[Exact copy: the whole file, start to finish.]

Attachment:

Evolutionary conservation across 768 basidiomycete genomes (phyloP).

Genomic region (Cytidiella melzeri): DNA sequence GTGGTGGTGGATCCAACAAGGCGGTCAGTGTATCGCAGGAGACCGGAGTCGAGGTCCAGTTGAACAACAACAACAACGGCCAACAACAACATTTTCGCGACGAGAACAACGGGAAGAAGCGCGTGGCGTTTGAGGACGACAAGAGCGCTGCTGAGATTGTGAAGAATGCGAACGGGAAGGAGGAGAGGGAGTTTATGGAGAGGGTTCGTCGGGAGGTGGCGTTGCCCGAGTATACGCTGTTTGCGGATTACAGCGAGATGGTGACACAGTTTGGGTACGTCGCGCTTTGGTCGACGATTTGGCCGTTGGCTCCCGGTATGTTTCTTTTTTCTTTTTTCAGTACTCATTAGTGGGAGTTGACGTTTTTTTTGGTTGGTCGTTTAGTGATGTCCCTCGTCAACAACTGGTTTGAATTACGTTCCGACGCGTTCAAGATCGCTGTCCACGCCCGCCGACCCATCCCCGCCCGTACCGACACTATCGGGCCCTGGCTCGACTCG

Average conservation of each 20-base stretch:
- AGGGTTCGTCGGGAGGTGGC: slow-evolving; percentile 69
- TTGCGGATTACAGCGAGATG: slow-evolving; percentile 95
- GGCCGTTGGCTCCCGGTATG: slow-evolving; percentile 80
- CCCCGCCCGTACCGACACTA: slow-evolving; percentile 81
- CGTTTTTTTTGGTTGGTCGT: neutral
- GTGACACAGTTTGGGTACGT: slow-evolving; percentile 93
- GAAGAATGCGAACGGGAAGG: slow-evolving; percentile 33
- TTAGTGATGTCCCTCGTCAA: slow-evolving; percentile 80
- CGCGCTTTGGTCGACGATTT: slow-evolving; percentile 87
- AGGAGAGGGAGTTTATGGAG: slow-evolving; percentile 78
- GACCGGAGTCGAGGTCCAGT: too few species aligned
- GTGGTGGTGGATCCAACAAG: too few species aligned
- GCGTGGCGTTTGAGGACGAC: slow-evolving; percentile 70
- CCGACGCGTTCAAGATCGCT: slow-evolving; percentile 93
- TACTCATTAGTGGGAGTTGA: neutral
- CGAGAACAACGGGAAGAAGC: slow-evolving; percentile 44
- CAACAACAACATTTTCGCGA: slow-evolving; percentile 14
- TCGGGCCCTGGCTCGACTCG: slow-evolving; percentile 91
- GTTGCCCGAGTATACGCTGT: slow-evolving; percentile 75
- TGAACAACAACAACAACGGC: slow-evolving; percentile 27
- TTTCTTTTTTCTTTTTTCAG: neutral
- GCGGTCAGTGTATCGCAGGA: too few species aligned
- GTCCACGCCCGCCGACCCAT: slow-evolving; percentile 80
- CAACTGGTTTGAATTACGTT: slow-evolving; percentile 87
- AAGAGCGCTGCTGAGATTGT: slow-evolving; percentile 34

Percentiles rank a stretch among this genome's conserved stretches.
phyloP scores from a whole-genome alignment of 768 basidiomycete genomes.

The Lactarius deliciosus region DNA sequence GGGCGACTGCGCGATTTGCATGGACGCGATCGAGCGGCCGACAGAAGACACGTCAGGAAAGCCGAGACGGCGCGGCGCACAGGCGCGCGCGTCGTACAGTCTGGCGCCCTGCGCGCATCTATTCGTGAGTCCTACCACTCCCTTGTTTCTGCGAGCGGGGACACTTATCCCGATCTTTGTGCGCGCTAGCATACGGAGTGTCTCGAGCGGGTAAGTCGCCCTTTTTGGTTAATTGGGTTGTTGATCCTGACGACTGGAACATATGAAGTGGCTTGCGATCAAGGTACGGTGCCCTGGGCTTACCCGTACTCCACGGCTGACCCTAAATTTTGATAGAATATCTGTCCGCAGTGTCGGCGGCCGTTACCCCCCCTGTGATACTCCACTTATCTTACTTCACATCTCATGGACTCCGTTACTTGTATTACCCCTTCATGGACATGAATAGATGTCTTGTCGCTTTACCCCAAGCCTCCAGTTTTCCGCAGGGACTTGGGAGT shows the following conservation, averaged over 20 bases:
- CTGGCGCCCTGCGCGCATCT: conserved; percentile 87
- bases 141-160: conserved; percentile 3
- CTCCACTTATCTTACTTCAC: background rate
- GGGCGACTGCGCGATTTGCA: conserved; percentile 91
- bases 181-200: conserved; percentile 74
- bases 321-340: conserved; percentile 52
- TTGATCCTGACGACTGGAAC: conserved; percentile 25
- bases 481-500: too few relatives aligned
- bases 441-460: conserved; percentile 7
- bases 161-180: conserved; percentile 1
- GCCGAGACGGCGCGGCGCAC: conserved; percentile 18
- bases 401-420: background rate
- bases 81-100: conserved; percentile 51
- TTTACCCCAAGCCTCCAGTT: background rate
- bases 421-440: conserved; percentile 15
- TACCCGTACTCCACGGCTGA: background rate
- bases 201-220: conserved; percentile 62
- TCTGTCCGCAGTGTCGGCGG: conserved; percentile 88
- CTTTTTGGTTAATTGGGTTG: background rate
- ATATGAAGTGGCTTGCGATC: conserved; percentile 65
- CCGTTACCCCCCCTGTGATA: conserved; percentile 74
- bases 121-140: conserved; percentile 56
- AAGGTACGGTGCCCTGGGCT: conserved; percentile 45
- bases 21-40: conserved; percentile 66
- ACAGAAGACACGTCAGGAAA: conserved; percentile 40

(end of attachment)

Evolutionary conservation across 768 basidiomycete genomes (phyloP).

Genomic region (Cytidiella melzeri): DNA sequence GTGGTGGTGGATCCAACAAGGCGGTCAGTGTATCGCAGGAGACCGGAGTCGAGGTCCAGTTGAACAACAACAACAACGGCCAACAACAACATTTTCGCGACGAGAACAACGGGAAGAAGCGCGTGGCGTTTGAGGACGACAAGAGCGCTGCTGAGATTGTGAAGAATGCGAACGGGAAGGAGGAGAGGGAGTTTATGGAGAGGGTTCGTCGGGAGGTGGCGTTGCCCGAGTATACGCTGTTTGCGGATTACAGCGAGATGGTGACACAGTTTGGGTACGTCGCGCTTTGGTCGACGATTTGGCCGTTGGCTCCCGGTATGTTTCTTTTTTCTTTTTTCAGTACTCATTAGTGGGAGTTGACGTTTTTTTTGGTTGGTCGTTTAGTGATGTCCCTCGTCAACAACTGGTTTGAATTACGTTCCGACGCGTTCAAGATCGCTGTCCACGCCCGCCGACCCATCCCCGCCCGTACCGACACTATCGGGCCCTGGCTCGACTCG

Average conservation of each 20-base stretch:
- AGGGTTCGTCGGGAGGTGGC: slow-evolving; percentile 69
- TTGCGGATTACAGCGAGATG: slow-evolving; percentile 95
- GGCCGTTGGCTCCCGGTATG: slow-evolving; percentile 80
- CCCCGCCCGTACCGACACTA: slow-evolving; percentile 81
- CGTTTTTTTTGGTTGGTCGT: neutral
- GTGACACAGTTTGGGTACGT: slow-evolving; percentile 93
- GAAGAATGCGAACGGGAAGG: slow-evolving; percentile 33
- TTAGTGATGTCCCTCGTCAA: slow-evolving; percentile 80
- CGCGCTTTGGTCGACGATTT: slow-evolving; percentile 87
- AGGAGAGGGAGTTTATGGAG: slow-evolving; percentile 78
- GACCGGAGTCGAGGTCCAGT: too few species aligned
- GTGGTGGTGGATCCAACAAG: too few species aligned
- GCGTGGCGTTTGAGGACGAC: slow-evolving; percentile 70
- CCGACGCGTTCAAGATCGCT: slow-evolving; percentile 93
- TACTCATTAGTGGGAGTTGA: neutral
- CGAGAACAACGGGAAGAAGC: slow-evolving; percentile 44
- CAACAACAACATTTTCGCGA: slow-evolving; percentile 14
- TCGGGCCCTGGCTCGACTCG: slow-evolving; percentile 91
- GTTGCCCGAGTATACGCTGT: slow-evolving; percentile 75
- TGAACAACAACAACAACGGC: slow-evolving; percentile 27
- TTTCTTTTTTCTTTTTTCAG: neutral
- GCGGTCAGTGTATCGCAGGA: too few species aligned
- GTCCACGCCCGCCGACCCAT: slow-evolving; percentile 80
- CAACTGGTTTGAATTACGTT: slow-evolving; percentile 87
- AAGAGCGCTGCTGAGATTGT: slow-evolving; percentile 34

Percentiles rank a stretch among this genome's conserved stretches.
phyloP scores from a whole-genome alignment of 768 basidiomycete genomes.

The Lactarius deliciosus region DNA sequence GGGCGACTGCGCGATTTGCATGGACGCGATCGAGCGGCCGACAGAAGACACGTCAGGAAAGCCGAGACGGCGCGGCGCACAGGCGCGCGCGTCGTACAGTCTGGCGCCCTGCGCGCATCTATTCGTGAGTCCTACCACTCCCTTGTTTCTGCGAGCGGGGACACTTATCCCGATCTTTGTGCGCGCTAGCATACGGAGTGTCTCGAGCGGGTAAGTCGCCCTTTTTGGTTAATTGGGTTGTTGATCCTGACGACTGGAACATATGAAGTGGCTTGCGATCAAGGTACGGTGCCCTGGGCTTACCCGTACTCCACGGCTGACCCTAAATTTTGATAGAATATCTGTCCGCAGTGTCGGCGGCCGTTACCCCCCCTGTGATACTCCACTTATCTTACTTCACATCTCATGGACTCCGTTACTTGTATTACCCCTTCATGGACATGAATAGATGTCTTGTCGCTTTACCCCAAGCCTCCAGTTTTCCGCAGGGACTTGGGAGT shows the following conservation, averaged over 20 bases:
- CTGGCGCCCTGCGCGCATCT: conserved; percentile 87
- bases 141-160: conserved; percentile 3
- CTCCACTTATCTTACTTCAC: background rate
- GGGCGACTGCGCGATTTGCA: conserved; percentile 91
- bases 181-200: conserved; percentile 74
- bases 321-340: conserved; percentile 52
- TTGATCCTGACGACTGGAAC: conserved; percentile 25
- bases 481-500: too few relatives aligned
- bases 441-460: conserved; percentile 7
- bases 161-180: conserved; percentile 1
- GCCGAGACGGCGCGGCGCAC: conserved; percentile 18
- bases 401-420: background rate
- bases 81-100: conserved; percentile 51
- TTTACCCCAAGCCTCCAGTT: background rate
- bases 421-440: conserved; percentile 15
- TACCCGTACTCCACGGCTGA: background rate
- bases 201-220: conserved; percentile 62
- TCTGTCCGCAGTGTCGGCGG: conserved; percentile 88
- CTTTTTGGTTAATTGGGTTG: background rate
- ATATGAAGTGGCTTGCGATC: conserved; percentile 65
- CCGTTACCCCCCCTGTGATA: conserved; percentile 74
- bases 121-140: conserved; percentile 56
- AAGGTACGGTGCCCTGGGCT: conserved; percentile 45
- bases 21-40: conserved; percentile 66
- ACAGAAGACACGTCAGGAAA: conserved; percentile 40